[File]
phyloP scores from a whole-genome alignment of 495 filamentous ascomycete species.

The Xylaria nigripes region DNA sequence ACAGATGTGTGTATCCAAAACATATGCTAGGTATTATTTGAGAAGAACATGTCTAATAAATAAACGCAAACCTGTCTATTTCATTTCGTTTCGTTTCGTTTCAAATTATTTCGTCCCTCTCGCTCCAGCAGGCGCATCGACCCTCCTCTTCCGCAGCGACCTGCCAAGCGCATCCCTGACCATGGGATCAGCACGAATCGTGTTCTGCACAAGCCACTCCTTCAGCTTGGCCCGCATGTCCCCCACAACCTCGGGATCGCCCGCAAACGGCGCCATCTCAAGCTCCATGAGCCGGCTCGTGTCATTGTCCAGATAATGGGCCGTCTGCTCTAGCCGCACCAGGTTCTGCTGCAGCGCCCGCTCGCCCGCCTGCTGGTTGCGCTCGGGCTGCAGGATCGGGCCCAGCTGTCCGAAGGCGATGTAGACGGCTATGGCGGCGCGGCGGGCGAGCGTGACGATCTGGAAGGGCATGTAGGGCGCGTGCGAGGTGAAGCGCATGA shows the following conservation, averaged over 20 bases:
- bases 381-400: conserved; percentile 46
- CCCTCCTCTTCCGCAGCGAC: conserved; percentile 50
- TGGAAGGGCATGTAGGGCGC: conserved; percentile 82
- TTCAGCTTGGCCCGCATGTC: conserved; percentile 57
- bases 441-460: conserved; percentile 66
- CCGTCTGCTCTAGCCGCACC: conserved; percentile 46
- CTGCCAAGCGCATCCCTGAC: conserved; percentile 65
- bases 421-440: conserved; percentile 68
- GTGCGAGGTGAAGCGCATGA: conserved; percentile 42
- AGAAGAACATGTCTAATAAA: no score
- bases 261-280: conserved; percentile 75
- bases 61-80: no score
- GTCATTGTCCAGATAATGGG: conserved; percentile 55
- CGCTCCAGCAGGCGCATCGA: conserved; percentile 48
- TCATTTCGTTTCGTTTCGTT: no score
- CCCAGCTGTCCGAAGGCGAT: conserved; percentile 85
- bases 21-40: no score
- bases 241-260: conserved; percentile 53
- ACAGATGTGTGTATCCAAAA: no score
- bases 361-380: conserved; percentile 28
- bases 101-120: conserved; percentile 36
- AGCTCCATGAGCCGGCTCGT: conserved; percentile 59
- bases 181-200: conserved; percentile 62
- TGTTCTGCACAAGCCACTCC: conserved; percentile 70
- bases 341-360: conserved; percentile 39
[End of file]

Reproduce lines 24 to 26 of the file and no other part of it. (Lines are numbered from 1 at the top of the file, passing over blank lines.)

- AGCTCCATGAGCCGGCTCGT: conserved; percentile 59
- bases 181-200: conserved; percentile 62
- TGTTCTGCACAAGCCACTCC: conserved; percentile 70